Date of Award

9-20-2019

Publication Type

Master Thesis

Degree Name

M.A.Sc.

Department

Mechanical, Automotive, and Materials Engineering

First Advisor

Kim, Y.H.

Second Advisor

Johrendt, J.

Keywords

C-V2X, transition

Rights

info:eu-repo/semantics/openAccess

Creative Commons License

Creative Commons Attribution-Noncommercial-No Derivative Works 4.0 License
This work is licensed under a Creative Commons Attribution-Noncommercial-No Derivative Works 4.0 License.

Abstract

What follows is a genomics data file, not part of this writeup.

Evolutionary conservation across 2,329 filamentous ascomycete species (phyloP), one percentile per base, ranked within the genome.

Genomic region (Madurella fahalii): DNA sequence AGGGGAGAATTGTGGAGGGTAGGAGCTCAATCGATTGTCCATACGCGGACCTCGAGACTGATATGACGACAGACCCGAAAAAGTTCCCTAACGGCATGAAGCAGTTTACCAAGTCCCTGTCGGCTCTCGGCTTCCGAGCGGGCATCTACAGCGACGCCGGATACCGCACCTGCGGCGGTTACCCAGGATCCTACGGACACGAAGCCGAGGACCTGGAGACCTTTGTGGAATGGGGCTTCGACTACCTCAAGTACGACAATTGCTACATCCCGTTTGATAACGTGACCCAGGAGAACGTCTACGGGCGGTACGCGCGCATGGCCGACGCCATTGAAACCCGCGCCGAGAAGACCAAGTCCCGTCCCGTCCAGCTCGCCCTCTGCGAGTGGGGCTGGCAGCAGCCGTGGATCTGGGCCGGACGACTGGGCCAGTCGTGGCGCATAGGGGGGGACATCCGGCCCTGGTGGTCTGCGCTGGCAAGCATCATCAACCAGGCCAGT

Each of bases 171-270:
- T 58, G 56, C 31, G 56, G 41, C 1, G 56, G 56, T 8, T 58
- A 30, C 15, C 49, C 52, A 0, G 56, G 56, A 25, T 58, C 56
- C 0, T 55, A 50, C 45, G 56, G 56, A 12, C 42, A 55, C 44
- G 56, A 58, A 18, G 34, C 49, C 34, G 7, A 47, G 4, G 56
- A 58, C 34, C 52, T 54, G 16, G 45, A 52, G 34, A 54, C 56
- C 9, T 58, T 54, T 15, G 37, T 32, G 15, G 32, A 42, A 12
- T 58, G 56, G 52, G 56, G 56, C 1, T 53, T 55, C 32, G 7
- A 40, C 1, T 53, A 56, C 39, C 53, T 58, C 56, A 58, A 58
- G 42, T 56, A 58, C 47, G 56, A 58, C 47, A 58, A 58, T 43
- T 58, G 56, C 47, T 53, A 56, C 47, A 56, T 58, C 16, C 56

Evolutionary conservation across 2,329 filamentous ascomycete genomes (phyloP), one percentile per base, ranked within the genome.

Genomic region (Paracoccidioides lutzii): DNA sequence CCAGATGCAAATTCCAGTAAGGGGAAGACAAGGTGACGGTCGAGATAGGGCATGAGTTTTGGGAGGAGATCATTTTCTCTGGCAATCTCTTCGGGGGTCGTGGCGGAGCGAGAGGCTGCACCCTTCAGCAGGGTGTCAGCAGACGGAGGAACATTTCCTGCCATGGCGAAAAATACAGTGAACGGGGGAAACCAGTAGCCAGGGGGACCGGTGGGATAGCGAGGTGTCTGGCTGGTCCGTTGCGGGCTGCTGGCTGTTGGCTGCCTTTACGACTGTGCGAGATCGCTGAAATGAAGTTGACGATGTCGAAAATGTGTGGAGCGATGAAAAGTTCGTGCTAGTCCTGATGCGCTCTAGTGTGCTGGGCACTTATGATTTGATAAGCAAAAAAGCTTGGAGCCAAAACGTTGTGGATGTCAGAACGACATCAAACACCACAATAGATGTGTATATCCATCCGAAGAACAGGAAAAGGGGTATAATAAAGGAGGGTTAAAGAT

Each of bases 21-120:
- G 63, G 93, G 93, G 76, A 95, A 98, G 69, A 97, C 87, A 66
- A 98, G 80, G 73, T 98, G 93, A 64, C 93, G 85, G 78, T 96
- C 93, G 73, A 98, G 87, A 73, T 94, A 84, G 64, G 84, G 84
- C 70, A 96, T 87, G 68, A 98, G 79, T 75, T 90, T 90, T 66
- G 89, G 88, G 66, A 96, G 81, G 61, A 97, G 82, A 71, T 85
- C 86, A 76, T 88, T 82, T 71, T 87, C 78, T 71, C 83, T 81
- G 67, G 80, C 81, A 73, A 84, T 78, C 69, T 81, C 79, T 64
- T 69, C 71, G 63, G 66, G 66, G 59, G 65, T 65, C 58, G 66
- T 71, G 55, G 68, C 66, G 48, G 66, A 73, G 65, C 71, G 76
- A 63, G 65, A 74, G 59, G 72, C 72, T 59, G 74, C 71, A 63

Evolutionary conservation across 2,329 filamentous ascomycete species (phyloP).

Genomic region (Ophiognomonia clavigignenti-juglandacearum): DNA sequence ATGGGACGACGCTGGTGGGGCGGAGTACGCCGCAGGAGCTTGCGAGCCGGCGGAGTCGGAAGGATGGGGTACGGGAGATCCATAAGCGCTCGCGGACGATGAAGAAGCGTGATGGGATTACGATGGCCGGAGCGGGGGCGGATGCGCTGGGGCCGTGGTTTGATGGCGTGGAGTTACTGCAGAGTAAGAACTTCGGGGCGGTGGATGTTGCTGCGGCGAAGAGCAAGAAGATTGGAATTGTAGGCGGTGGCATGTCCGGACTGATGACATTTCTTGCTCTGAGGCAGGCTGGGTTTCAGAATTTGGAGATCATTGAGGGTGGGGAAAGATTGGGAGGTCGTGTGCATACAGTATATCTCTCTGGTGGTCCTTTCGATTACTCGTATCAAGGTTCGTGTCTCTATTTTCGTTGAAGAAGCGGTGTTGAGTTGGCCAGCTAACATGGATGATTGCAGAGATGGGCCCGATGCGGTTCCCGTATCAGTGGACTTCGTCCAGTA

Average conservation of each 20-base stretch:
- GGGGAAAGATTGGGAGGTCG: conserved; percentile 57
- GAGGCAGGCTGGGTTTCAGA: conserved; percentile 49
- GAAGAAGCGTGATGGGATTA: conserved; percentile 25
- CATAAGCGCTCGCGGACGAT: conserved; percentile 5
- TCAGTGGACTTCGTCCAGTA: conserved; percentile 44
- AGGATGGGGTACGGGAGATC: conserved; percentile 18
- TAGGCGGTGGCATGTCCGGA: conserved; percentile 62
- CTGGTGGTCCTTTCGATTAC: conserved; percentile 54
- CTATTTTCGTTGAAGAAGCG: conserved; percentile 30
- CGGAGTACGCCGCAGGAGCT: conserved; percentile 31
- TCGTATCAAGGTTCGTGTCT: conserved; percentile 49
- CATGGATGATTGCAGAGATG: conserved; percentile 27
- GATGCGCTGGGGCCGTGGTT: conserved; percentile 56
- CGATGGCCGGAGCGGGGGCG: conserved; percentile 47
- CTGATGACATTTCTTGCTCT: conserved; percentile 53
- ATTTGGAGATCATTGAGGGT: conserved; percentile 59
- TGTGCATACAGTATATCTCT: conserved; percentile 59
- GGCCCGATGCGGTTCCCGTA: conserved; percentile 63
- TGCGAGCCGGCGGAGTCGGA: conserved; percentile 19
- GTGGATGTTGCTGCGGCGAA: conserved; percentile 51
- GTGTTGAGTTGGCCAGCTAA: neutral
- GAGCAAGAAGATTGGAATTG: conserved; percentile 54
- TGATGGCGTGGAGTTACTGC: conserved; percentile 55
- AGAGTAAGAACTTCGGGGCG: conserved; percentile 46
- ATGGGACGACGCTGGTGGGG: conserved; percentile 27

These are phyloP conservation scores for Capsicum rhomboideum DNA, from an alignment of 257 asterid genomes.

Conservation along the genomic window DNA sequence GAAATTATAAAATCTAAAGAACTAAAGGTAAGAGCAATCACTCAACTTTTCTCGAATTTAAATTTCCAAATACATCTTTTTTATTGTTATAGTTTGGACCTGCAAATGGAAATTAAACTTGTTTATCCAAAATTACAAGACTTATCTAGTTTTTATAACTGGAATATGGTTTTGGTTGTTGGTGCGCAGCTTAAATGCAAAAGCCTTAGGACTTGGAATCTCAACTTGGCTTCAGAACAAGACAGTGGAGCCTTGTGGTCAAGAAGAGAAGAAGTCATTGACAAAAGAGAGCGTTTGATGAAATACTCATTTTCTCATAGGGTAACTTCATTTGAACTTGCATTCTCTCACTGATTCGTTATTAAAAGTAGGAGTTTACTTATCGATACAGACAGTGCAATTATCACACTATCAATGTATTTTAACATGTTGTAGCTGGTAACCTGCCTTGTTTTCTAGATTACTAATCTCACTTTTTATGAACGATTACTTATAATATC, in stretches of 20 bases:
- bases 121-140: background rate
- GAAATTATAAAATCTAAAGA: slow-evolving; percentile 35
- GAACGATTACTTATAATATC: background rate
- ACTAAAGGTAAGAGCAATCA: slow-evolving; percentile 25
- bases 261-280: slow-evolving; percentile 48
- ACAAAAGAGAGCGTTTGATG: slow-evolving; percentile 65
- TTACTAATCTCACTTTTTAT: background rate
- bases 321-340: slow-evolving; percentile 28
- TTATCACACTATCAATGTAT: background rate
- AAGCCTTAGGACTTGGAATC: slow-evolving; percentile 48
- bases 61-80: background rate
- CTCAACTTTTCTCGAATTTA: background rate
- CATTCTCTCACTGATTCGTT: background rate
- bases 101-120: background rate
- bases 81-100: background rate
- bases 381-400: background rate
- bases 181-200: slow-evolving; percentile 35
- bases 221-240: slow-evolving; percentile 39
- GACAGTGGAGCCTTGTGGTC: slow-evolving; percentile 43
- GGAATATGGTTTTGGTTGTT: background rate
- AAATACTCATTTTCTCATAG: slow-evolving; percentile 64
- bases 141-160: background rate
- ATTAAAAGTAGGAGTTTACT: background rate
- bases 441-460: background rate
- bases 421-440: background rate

Nowadays, automated vehicles represent a promising technology to face the stringent requirements for safety and traffic efficiency in the automotive environment. Driving responsibilities will be gradually addressed to the machine, and the role of human pilots will be progressively reduced to passengers. The interaction between passengers and the automated system will create different risks that have not been considered in the past. In particular, the transition between autonomous and manual mode is understood as a risky situation. During the transition, the driver manifests driving irregularities and loss of situation awareness that may endanger himself and other participants on the road. Hence, the vehicle transitioning needs a higher quantity of space around it to be considered safe. However, no effective solution has been developed yet. This thesis aims to design a cooperative traffic control solution that will manage the movements of the group of vehicles to increase the free space around the one transitioning. It will exploit another tool that will play a fundamental role in the future of the automotive industry: connected vehicles technology. C-V2X technology will create a medium for vehicles to exchange information and cooperate. A controller managing the cooperation between vehicles has been developed to help a smooth and safe vehicle repositioning. The controller will be positioned in a centralized computing facility and it will communicate with all the vehicles. The controller defines rules to move vehicles together and enlarge the free space around the vehicle transitioning without collisions. The rules are modeled by a spring-mass-damper system, that can be exploited to control the longitudinal behavior of automated vehicles. In particular, the spring-mass-damper system can manage smooth migration between vehicle dispositions without oscillations. A computer simulation is used to test the performance of the proposed traffic control system. The simulation environment is constituted by three main components: traffic flow, controller and communication network. It has been tested with the software VEINS, which provides interaction between a network simulator (OMNeT++) and a traffic simulator (SUMO). The traffic flow represents the interactions between vehicles. The controller analyzes the data and sends control messages to all vehicles. The communication network will share the data concerning vehicles’ position and speed and control messages. The proposed cooperative vehicle control system demonstrated to reduce the risks of the transition with the smooth motion of vehicles. The controller is able to achieve the safety requirements without reducing the level of comfortability of vehicles’ passengers.

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